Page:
Scorpio isn’t all that upset with the death of McLeod. Though there’s a loose end bothering him. One that Laurier discovers in the last few minutes of video tape of Sarah’s surveillance. That records Sarah entering the Library of Congress and leaving a brief time later. Followed a moment later by Anne!

It all falls into place. Anne is the lynchpin between he and Cross. And Cross and the Russians. A final showdown is to be had. In one of any hundreds of DC’s many underground garages. With Cross waiting in the shadows as Anne, unaware that she’s been found out; runs with open arms towards Scorpio. Only to catch a .45 slug center mass before falling dead.

Cross steps from the shadows and explains that Anne was a Czech courier working for him long before she and Laurier crossed paths. Scorpio fires again and Cross is held up by a car as he predicts Scorpio’s future:

“There’s a room just down the hall from McLeod’s office where grown men play a game. It’s a bit like Monopoly, only more people get hurt. There’s no good and no bad. The object is not to win, but not to lose – and the only rule is to stay in the game.”

Cross expires and Lauriier ambles up the garage’s ramp. Stops to pick up a stray cat. And is shot by someone waiting inside a car across the empty street with a silenced pistol.

Now. What Makes This Film Good?

Scorpio-3A good old fashioned, non gizmo and gimmick laden tale of how super powers deal with the politics of nation states. While expanding their separate spheres of influence. And how a bit of judicious “termination” or “removal” can fill a vacuum with something better, worse or more easily manageable.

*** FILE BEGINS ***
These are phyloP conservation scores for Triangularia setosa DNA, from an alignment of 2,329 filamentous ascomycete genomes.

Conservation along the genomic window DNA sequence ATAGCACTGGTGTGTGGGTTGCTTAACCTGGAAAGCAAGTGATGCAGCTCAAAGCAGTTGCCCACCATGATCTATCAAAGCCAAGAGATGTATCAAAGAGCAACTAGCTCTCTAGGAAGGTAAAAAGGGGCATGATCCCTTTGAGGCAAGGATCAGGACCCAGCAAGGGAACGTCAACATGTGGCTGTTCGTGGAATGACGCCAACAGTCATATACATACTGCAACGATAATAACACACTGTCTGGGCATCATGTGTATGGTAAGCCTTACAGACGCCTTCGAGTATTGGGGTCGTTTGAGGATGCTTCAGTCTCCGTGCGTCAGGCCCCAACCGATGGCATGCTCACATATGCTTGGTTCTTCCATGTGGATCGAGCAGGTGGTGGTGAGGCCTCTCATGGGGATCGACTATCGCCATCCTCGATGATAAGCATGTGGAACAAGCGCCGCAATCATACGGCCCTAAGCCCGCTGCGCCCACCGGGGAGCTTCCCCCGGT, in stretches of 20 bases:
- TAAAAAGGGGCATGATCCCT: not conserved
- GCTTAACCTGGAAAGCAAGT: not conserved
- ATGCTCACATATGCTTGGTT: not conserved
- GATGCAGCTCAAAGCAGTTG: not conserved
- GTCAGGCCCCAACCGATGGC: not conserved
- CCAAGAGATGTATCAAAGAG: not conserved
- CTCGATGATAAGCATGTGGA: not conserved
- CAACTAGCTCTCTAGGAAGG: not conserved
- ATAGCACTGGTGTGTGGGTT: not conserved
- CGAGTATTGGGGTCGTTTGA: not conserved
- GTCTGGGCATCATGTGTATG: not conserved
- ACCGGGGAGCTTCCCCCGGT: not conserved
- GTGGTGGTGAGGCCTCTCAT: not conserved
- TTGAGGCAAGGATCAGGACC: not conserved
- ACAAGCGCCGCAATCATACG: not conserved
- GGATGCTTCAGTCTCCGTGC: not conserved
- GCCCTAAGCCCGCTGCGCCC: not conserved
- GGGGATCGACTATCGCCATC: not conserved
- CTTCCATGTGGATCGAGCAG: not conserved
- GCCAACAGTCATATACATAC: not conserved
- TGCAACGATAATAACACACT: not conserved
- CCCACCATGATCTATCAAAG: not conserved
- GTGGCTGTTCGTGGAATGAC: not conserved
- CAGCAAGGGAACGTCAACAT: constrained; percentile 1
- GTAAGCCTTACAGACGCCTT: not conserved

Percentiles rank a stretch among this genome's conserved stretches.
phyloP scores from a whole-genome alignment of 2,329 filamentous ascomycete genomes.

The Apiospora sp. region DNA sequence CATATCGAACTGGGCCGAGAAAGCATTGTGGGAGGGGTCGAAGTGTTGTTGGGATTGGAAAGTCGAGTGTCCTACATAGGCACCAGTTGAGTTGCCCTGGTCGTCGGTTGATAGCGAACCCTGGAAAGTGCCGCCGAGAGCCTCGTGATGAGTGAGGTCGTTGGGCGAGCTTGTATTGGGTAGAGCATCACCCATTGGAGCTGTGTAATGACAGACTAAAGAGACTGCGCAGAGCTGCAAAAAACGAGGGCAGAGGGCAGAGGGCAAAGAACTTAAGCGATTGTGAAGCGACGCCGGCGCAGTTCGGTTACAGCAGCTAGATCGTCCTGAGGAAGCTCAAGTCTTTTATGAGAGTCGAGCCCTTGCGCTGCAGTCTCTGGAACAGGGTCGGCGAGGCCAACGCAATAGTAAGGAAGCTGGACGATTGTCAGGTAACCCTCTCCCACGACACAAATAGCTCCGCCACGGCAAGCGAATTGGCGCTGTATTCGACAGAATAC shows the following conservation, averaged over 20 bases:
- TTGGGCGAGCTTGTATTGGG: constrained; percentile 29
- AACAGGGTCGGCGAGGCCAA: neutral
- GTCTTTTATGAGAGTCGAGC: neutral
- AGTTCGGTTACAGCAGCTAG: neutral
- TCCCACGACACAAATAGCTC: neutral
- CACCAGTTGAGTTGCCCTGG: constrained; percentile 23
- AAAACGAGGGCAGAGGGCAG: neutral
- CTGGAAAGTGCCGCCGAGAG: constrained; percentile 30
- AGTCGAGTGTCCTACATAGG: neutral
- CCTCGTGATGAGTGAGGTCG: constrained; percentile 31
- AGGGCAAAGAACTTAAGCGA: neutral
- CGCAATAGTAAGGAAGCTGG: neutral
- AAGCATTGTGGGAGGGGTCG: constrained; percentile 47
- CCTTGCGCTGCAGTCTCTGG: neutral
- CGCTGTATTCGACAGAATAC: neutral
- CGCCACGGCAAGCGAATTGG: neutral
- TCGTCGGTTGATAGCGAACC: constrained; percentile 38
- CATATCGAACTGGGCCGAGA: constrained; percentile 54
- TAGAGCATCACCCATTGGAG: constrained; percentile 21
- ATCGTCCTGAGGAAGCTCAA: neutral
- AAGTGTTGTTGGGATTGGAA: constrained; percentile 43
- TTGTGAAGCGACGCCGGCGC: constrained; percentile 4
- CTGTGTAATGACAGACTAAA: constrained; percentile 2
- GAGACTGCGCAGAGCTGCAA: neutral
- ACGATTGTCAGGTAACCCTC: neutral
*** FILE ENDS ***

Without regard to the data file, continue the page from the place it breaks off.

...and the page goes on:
While also offering glimpses into how variants of the same template works within a power structure. And the sometimes amazing lack of difference between national politics and their respective apparatuses. The ends are often very close. Though the means differ by culture more than anything else.

What Makes This Film Great?

Lithe and lean Burt Lancaster easily proving that he’s still got it. Even at age sixty! Sharing time with veteran Paul Scofield. While quietly teaching the younger, untested generation of mid and Super Grades the value of quiet anonymity in getting the job done from 1945 or ’47 on.

Scorpio-1Teaching his young colleague, Laurnier all the tricks needed for survival, but nowhere near all the tricks Cross has learned in a lifetime. From the surgical first assassination. Through the many aliases, passports and wealth accrued for when an escape route is needed. To the night ambush and morning shoot out in Paris. Where Mr. Lancaster did all of his own stunts.

Knowing there are only two ways out for people of his caliber and expertise. And the other is a gold watch and a quiet retirement.

Creating a backdrop that Robert Paynter’s superb on location cinematography only enriches. Sometimes grittily around Twelfth and New York. To romantically and historically in Paris and Vienna. Adding depth to the screenplay by David Rintels and Gerald Wilson.

High marks indeed, for Michael Winner’s deft touch at direction, editing and giving proven talent like Lancaster and Scofield to memorably embody their characters. While giving every opportunity for grounded television and stage talents, Colicos, Cannon, Sikking and the ladies in attendance more than their times to shine!

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18 Responses to “Guest Post: Cold War Espionage Double Feature – The Spy Who Came In From The Cold (1965), Scorpio (1973)”